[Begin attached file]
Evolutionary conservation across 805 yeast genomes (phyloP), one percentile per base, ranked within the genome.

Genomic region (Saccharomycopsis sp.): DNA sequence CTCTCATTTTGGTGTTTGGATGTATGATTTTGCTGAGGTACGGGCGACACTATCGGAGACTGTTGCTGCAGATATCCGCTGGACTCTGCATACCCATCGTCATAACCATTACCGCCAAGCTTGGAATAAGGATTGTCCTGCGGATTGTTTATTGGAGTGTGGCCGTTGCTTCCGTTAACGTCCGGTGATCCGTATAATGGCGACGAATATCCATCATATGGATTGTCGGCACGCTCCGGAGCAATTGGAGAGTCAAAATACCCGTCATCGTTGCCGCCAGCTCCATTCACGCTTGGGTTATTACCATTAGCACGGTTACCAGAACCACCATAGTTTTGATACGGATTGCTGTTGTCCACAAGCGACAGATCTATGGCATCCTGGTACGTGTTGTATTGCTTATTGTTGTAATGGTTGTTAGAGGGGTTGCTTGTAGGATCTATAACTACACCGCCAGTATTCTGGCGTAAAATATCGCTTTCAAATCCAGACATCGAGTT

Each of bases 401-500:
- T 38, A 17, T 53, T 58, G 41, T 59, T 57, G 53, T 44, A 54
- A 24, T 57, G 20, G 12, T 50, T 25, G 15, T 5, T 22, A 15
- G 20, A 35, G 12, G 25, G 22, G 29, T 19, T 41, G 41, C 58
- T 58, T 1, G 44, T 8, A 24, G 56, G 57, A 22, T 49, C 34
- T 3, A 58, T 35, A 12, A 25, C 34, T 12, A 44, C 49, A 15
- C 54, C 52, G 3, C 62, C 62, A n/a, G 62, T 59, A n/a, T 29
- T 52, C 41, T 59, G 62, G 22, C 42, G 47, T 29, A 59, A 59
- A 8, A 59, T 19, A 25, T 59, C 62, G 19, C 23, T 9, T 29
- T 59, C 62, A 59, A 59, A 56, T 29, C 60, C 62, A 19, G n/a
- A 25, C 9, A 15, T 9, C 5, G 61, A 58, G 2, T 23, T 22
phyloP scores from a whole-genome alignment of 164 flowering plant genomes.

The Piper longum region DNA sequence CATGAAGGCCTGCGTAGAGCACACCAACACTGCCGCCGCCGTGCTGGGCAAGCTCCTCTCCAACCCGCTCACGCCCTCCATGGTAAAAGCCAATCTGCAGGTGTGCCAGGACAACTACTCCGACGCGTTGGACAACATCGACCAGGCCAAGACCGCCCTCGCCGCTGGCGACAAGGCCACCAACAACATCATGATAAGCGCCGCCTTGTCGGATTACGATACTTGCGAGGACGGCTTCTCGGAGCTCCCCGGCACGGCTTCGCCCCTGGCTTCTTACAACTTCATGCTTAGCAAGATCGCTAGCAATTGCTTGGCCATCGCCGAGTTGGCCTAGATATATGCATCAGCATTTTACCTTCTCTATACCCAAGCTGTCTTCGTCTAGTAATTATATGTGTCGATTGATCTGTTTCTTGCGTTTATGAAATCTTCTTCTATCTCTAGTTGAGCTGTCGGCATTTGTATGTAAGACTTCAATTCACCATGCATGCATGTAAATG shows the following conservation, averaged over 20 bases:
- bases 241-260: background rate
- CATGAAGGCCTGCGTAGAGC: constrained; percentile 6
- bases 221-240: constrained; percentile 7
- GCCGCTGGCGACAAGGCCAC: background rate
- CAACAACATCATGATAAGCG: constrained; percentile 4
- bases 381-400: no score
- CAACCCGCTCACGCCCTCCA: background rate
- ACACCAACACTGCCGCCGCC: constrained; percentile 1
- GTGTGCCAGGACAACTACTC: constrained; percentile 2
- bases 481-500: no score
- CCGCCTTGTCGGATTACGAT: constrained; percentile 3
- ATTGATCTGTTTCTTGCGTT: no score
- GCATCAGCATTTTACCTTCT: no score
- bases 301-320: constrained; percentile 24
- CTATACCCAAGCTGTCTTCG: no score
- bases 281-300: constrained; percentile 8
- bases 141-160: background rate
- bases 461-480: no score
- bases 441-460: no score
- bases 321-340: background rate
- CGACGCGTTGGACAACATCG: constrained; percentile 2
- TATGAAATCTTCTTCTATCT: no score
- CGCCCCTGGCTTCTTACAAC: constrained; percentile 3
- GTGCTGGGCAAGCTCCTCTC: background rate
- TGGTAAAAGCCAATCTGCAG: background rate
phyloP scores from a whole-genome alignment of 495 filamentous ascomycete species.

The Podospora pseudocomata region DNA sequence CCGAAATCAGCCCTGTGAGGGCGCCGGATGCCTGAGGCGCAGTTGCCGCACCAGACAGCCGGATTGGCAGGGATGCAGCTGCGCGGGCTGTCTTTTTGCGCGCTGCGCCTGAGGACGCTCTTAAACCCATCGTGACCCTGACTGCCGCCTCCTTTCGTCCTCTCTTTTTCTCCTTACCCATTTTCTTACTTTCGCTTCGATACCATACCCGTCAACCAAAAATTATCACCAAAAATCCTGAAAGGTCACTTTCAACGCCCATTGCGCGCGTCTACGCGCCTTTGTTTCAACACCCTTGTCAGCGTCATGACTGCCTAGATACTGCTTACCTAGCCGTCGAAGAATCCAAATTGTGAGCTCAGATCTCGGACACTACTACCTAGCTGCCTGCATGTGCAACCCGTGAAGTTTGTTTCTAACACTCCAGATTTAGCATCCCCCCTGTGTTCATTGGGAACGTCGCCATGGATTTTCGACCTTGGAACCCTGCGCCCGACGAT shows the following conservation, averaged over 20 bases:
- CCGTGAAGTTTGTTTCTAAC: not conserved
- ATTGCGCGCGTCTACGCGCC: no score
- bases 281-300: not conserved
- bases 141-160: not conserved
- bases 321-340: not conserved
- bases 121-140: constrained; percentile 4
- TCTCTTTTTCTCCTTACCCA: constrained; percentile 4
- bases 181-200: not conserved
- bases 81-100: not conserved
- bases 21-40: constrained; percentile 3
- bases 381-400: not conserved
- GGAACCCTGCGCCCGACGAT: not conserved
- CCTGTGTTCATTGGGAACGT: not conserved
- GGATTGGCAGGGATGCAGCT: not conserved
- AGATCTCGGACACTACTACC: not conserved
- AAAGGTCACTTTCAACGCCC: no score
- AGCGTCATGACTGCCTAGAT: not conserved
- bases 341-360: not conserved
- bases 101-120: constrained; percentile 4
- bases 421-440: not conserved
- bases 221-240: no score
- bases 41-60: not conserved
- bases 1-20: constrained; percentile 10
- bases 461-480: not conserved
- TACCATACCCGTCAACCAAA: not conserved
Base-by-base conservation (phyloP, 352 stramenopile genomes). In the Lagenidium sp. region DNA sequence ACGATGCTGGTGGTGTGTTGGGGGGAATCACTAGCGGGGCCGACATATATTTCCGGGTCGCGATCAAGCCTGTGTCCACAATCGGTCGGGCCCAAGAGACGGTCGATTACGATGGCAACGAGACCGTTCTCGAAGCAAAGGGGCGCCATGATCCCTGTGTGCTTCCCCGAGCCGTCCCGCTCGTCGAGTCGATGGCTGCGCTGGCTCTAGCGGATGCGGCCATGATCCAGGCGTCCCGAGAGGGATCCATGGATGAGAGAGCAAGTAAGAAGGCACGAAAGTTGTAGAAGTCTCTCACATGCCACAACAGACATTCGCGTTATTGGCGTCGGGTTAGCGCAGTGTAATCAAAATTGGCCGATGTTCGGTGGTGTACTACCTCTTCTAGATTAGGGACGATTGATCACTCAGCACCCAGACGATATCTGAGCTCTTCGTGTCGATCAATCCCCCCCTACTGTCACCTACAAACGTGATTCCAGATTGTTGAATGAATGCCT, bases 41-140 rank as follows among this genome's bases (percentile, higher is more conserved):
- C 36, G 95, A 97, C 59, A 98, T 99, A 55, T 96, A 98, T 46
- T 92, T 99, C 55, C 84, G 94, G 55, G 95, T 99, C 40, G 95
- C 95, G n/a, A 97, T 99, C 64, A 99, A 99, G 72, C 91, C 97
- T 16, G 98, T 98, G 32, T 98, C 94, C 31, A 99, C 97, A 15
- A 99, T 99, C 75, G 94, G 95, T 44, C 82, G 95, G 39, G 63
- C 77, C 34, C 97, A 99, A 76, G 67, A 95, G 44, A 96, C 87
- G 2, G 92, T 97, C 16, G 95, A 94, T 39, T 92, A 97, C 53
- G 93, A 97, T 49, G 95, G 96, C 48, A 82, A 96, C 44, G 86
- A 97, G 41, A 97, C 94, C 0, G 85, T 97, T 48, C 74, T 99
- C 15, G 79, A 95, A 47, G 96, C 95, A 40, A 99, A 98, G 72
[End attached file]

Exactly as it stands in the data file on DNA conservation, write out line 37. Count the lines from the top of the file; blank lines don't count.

- TATGAAATCTTCTTCTATCT: no score